Tuesday, March 25, 2014

Spring Birdwatching in Jordan

Driving together from Mafraq to Amman yesterday, Tatya warned me (paraphrase), "You're going to cause an accident, between looking on the ground for flowers and looking in the sky for birds!"  Yes, I used to watch watch only for flowers, but now I am noticing the birds as well. Jordan is a great place to birdwatching, and Dear Husband and I have taken up the hobby.

From an Exploring Jordan blog:

"Birding has become a truly international pastime, inspiring an increasing number of enthusiasts to travel the world in pursuit of rare and exotic species, often in fragile ecosystems.

Jordan is an exceptional place for birdwatching. Its geographical position means that it is a hub for migratory species from Europe, Africa, and Asia. The bird life of all three continents pass through Jordan twice a year on their passage between seasonal habitats and sometimes it is possible to see specimens from each at the same time."

Since it is wildflower season, I rarely leave home without my camera. Thus, I've been able to photograph a few birds this week as I've been out and about. I don't have a telephoto lens with the reach I need for most really good bird pictures, but capturing even a slightly blurry image feels like a great accomplishment--birds are hard to photograph! A birding friend helped me identify this first one as some kind of Wheatear.

near Jerash

I'm learning that the bill is the first feature to notice when trying to identify a bird. This bird's beak guided my friend to identify the next bird as a Shrike, and Dear Husband identified it as a Woodchat Shrike.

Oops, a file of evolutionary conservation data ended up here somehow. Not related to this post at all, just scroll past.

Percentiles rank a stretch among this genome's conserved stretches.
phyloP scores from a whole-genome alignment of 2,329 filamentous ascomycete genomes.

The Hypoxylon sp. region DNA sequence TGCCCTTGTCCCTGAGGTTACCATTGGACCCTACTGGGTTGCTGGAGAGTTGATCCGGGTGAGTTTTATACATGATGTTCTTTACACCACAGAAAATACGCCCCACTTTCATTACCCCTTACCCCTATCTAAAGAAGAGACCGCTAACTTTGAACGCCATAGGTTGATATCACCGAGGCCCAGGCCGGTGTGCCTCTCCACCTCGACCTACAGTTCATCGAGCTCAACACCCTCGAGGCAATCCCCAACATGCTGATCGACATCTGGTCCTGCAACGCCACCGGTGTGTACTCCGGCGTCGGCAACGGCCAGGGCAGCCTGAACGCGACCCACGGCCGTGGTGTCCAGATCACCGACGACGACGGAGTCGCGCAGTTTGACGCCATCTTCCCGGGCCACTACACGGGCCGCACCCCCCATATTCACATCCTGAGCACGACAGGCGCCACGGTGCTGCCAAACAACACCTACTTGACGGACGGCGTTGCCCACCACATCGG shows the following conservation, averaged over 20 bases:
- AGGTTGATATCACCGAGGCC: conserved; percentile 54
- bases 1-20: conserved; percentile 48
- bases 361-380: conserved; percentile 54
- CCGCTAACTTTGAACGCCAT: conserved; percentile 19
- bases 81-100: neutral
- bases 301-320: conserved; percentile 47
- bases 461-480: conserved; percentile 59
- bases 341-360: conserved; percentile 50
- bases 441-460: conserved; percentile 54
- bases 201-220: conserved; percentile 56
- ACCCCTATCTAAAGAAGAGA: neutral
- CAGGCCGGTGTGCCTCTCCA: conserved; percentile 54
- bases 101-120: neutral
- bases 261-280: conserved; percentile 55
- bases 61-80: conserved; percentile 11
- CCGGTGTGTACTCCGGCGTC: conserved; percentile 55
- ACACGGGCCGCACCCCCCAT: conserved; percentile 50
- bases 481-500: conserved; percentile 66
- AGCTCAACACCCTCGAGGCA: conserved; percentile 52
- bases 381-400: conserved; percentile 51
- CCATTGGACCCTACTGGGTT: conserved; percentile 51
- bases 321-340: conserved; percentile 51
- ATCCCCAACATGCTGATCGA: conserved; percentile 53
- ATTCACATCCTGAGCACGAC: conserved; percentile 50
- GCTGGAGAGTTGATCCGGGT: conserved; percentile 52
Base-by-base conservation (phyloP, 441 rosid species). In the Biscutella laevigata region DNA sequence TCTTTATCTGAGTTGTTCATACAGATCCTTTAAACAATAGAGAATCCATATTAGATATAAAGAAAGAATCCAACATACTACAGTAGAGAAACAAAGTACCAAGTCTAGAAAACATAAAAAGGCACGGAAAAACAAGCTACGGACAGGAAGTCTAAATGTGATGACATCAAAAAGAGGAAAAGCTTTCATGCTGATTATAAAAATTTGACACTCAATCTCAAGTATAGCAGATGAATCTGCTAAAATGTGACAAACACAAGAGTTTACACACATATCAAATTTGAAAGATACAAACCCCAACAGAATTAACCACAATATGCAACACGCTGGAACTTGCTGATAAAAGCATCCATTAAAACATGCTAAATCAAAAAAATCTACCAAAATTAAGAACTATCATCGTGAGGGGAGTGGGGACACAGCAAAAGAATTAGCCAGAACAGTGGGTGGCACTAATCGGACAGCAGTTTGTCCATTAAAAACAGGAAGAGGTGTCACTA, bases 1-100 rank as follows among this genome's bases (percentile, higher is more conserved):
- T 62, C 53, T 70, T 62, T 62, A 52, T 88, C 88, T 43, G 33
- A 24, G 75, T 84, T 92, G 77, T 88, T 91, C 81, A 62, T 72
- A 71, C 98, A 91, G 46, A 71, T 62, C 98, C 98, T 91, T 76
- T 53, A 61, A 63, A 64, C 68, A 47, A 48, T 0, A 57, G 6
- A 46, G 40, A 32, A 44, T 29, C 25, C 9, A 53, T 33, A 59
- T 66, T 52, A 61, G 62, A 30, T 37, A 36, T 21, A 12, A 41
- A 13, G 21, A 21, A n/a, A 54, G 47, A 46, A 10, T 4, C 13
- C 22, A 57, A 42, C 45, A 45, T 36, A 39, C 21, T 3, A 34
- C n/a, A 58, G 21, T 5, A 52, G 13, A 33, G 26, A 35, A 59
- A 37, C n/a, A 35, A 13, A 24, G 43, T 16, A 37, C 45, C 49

Woodchat Shrike

I've spotted an number of Hoopoes in Mafraq, but I've never had the chance to photograph one until Friday.


I told Dear Husband that spotting AND photographing this pair of Kingfishers felt like winning a treasure hunt.  We were driving along a country road together--looking for wildflowers--when we spotted the birds on an overhead wire. Dear husband pulled over but we were afraid to open the car door as it would probably scare the birds away. I quickly changed my camera lens, and Dear Husband attempted a few pictures from the driver's seat. Meanwhile I climbed to the back seat and then Dear Husband passed the camera to me. I shot several pictures before the birds flew away.

Nearly all the pictures were blurry beyond recognition, a few had one of the birds, but I was thrilled to find that we had managed to snap one recognizable image of the male and female pair.

White-throated Kingfisher
male and female
Wadi Shu'aib

Saturday, March 22, 2014

A Sweet Mother's Day

If you're not in Jordan, don't worry, you didn't miss Mother's Day. March 21 is the day that Jordan celebrates Mother's Day. I have only one child at home, but she made it a very sweet day for me in more ways than one. I awoke to a beautiful handmade card which included Mother's Day greetings from each of my four jewels.

Later in the morning, Tayta prepared a lovely tea for us to enjoy together.

I choose Earl Grey tea--with no sweetener because of the other treats Tayta had prepared.